“Vi fu, come Lei sapra, altro Giuseppe Guarnerio contemporaneo e meglio del sudetto che pero non deve essere ne figlio, ne nipote dell’Andrea e questo per distinguersi dal Giuseppe sudetto figlio d’Andrea apponeva ne suoi il Biglietto col segno Jesus [HIS]”.

 

Now that Giuseppe Guarneri became grandson Andrea we are obliged Hills who have turned a history del Gesu from legs on a head. But till now the majority of the Italian historians hold the opinion or hypotheses Cozio di Salabue.

 

You are completely right, when write, that dates on labels Guarneri Alumnus Gisalberti it fake. Moreover, I think, what and Andrea Gisalberti also fake, and Giuseppe Guarneri del Gesu, as well as Giuseppe Guarneri Alumnus Gusalberti is mimicry under family Guarneri.

 

Piligrim 

Post #562
Posted Tuesday, March 20, 2007 9:40 AM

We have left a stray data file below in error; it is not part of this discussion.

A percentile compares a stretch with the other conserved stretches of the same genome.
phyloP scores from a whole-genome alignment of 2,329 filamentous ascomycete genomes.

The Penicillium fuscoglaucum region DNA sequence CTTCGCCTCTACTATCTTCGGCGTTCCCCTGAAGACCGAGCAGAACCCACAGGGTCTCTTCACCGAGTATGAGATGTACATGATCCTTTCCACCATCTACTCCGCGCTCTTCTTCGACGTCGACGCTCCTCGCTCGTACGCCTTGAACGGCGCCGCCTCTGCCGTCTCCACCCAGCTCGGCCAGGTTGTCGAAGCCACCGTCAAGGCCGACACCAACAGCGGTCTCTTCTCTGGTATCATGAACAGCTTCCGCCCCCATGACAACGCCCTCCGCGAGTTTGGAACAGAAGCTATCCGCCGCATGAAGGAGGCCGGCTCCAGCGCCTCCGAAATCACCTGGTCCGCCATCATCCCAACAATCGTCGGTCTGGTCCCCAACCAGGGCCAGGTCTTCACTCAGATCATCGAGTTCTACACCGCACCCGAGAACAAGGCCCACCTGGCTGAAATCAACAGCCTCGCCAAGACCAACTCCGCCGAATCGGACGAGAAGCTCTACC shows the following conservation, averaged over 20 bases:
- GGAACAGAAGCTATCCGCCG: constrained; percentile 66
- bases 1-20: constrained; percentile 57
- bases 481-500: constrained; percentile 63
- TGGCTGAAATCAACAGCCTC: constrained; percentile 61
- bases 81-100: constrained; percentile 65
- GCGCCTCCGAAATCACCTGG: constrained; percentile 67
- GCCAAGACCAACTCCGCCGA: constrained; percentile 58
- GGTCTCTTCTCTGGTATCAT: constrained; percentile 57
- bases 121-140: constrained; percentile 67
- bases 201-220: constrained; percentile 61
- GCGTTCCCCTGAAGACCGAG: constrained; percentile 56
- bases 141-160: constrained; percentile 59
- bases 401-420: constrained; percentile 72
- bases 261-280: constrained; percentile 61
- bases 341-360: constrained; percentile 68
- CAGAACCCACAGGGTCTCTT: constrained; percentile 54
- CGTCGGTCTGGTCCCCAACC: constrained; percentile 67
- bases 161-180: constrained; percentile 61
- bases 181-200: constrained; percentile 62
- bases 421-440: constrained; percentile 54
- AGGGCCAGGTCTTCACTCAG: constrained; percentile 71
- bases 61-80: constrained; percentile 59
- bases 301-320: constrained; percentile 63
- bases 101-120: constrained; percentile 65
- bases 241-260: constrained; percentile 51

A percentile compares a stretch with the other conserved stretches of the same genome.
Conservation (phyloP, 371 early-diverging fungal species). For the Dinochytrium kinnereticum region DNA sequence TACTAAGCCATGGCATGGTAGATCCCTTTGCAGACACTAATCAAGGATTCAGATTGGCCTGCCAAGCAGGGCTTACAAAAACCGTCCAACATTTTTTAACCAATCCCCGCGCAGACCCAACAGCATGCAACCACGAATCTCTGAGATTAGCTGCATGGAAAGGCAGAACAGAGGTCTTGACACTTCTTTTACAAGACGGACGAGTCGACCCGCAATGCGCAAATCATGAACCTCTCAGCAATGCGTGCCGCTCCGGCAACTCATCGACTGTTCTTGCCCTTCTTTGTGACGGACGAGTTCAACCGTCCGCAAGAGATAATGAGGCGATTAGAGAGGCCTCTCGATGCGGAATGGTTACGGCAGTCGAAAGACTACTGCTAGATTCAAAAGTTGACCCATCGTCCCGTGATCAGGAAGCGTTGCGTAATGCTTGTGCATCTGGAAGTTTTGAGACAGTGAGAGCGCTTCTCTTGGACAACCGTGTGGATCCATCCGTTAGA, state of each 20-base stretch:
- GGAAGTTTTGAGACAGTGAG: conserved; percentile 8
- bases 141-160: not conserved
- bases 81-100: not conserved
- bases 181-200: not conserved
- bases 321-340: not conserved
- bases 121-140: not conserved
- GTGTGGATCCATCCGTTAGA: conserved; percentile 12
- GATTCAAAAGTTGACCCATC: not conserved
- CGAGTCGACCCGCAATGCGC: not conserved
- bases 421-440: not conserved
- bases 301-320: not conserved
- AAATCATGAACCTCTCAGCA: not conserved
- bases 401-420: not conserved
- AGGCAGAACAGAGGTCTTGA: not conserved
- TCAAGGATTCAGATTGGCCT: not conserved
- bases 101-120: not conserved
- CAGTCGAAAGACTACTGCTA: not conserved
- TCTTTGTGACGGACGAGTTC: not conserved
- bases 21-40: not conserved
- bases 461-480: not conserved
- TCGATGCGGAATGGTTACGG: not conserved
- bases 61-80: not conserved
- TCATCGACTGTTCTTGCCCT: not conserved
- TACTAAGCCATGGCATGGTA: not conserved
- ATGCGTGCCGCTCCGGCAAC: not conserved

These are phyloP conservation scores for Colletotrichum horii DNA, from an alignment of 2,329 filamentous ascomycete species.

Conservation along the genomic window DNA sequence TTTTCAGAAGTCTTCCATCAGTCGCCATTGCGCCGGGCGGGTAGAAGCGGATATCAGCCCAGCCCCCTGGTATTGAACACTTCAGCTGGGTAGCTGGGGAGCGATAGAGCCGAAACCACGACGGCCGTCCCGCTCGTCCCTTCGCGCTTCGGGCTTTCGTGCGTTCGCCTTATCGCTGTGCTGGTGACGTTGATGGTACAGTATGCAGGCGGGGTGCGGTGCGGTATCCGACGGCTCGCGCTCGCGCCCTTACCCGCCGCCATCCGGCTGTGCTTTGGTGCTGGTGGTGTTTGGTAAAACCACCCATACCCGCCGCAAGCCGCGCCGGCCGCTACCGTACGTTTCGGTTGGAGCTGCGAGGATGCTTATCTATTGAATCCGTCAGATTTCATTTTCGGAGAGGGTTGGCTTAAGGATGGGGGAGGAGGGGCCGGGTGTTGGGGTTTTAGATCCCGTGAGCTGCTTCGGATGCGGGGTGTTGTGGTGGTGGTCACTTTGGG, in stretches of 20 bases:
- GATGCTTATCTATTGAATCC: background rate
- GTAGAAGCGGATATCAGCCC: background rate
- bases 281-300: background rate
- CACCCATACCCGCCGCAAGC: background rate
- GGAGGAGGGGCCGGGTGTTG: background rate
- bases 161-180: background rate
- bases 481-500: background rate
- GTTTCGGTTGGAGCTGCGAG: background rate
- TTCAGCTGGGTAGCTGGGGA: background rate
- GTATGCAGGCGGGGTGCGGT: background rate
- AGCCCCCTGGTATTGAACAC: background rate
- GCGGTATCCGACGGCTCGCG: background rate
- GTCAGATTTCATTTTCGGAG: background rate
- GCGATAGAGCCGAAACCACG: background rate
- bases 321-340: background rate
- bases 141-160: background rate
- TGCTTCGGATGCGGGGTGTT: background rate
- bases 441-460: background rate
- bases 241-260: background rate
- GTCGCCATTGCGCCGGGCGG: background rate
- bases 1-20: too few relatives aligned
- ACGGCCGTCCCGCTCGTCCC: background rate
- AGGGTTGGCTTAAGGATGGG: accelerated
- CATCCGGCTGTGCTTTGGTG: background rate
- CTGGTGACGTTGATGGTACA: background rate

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It should be pointed out that all of the old historians -- Vidal, Fetis, even Cozio -- based their conclusions on hearsay. None of them, so far as I know, ever actually looked at the documents in the town archives. So it's not surprising that their books (or notebooks) are full of errors. The Hills were the first to approach the subject like real historians by hiring researchers to look for birth certificates, wills, and other documents in the Cremona archives. Additional research into the archives was performed around 1937 as part of the Stradivari Bicentennial celebration. And most recently, Carlo Chiesa and Duane Rosengard have done a thorough sifting through the records. Virtually everything they have found confirms the Hills' account of the Stradivari and Guarneri families. So all this stuff about del Gesu being a student of Gisalberti is a really old story that has been discredited many times over. I don't know of any modern experts who take it seriously.